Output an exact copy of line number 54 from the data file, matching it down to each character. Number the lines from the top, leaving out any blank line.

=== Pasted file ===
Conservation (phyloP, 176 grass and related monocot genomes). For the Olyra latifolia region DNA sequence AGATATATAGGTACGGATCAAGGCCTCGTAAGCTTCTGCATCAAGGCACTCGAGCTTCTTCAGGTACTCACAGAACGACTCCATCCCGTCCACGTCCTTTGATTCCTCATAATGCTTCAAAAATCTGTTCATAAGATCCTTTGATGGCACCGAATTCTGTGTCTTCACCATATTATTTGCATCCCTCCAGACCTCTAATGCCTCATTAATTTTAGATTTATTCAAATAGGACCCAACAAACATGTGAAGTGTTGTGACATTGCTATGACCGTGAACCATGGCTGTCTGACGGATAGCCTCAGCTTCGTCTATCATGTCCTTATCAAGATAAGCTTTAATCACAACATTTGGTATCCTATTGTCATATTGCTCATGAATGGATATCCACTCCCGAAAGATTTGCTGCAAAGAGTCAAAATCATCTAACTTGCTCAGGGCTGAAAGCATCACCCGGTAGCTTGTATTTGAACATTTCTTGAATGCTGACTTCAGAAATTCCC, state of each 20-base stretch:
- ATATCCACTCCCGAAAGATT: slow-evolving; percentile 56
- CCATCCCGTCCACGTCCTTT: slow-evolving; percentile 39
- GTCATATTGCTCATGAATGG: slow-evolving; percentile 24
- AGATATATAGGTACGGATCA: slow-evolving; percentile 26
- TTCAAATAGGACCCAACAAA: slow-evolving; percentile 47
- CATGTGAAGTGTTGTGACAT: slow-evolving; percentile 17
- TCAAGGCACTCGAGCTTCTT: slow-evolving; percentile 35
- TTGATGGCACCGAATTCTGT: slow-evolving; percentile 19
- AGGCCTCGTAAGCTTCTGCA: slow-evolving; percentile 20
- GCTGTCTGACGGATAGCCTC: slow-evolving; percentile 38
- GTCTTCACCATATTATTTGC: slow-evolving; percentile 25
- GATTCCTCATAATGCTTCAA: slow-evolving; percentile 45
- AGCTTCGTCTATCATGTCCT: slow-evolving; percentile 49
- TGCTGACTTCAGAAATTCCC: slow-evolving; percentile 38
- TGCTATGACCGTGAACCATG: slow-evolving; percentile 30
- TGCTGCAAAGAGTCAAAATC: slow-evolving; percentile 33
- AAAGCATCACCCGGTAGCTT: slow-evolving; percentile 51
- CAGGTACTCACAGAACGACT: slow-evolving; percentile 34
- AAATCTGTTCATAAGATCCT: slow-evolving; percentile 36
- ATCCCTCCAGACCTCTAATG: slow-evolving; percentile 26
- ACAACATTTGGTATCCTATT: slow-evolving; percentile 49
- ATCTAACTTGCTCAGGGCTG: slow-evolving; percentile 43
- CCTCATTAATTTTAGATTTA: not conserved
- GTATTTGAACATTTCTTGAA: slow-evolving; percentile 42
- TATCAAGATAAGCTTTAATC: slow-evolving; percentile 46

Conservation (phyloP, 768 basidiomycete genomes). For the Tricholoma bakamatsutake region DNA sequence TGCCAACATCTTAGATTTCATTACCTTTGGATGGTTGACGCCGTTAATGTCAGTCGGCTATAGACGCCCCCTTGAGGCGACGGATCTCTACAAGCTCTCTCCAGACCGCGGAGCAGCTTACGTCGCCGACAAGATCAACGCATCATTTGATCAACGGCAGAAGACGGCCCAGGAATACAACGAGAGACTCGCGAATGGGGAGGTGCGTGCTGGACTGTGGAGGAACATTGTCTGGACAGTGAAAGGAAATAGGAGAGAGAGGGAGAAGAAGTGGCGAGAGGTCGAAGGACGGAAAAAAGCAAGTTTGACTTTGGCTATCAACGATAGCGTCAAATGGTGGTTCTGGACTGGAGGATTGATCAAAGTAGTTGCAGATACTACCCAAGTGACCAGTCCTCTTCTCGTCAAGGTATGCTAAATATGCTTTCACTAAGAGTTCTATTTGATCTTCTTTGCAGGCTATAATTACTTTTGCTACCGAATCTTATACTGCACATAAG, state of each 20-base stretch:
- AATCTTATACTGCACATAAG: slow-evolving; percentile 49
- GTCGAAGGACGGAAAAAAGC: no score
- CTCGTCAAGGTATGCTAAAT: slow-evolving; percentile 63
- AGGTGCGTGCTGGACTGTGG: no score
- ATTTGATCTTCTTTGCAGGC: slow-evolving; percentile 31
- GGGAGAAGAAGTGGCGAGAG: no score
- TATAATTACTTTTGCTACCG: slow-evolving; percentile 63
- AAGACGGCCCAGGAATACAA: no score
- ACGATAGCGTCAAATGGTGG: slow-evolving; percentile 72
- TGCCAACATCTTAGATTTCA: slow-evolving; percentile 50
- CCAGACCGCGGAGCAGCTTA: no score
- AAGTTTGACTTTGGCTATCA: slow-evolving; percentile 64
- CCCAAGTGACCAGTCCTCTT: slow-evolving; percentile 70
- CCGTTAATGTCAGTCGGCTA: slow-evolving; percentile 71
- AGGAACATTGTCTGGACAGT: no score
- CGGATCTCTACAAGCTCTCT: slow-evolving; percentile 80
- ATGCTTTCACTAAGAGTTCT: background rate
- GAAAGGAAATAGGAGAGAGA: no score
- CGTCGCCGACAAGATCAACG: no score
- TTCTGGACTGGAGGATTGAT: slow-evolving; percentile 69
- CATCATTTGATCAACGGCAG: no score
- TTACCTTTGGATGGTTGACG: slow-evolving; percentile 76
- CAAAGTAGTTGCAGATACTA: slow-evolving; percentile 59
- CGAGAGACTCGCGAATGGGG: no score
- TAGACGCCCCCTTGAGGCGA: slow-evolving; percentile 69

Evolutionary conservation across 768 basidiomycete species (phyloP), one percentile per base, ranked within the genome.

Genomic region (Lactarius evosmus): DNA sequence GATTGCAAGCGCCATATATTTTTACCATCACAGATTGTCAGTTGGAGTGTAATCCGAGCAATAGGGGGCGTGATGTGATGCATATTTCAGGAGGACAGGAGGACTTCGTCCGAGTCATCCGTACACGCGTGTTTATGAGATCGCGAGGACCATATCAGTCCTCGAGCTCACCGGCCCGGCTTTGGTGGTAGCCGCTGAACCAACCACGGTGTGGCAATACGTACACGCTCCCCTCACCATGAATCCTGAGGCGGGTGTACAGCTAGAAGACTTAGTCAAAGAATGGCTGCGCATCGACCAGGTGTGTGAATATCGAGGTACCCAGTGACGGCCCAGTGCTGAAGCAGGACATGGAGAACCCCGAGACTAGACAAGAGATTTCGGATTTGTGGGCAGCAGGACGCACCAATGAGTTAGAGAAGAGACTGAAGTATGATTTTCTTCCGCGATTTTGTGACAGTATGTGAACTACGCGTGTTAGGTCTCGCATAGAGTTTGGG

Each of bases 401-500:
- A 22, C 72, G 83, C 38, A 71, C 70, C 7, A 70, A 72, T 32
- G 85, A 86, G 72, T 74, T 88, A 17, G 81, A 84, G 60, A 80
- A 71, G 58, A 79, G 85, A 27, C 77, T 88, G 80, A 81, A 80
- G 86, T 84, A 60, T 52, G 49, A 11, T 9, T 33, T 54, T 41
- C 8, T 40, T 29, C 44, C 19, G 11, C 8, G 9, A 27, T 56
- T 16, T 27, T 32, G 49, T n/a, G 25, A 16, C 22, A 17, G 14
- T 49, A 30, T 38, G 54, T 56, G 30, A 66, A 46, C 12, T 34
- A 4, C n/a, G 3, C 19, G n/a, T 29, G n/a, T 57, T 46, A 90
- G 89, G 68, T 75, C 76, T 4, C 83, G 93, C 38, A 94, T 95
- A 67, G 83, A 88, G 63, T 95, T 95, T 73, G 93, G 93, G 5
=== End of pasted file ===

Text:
Genomic region (Lactarius evosmus): DNA sequence GATTGCAAGCGCCATATATTTTTACCATCACAGATTGTCAGTTGGAGTGTAATCCGAGCAATAGGGGGCGTGATGTGATGCATATTTCAGGAGGACAGGAGGACTTCGTCCGAGTCATCCGTACACGCGTGTTTATGAGATCGCGAGGACCATATCAGTCCTCGAGCTCACCGGCCCGGCTTTGGTGGTAGCCGCTGAACCAACCACGGTGTGGCAATACGTACACGCTCCCCTCACCATGAATCCTGAGGCGGGTGTACAGCTAGAAGACTTAGTCAAAGAATGGCTGCGCATCGACCAGGTGTGTGAATATCGAGGTACCCAGTGACGGCCCAGTGCTGAAGCAGGACATGGAGAACCCCGAGACTAGACAAGAGATTTCGGATTTGTGGGCAGCAGGACGCACCAATGAGTTAGAGAAGAGACTGAAGTATGATTTTCTTCCGCGATTTTGTGACAGTATGTGAACTACGCGTGTTAGGTCTCGCATAGAGTTTGGG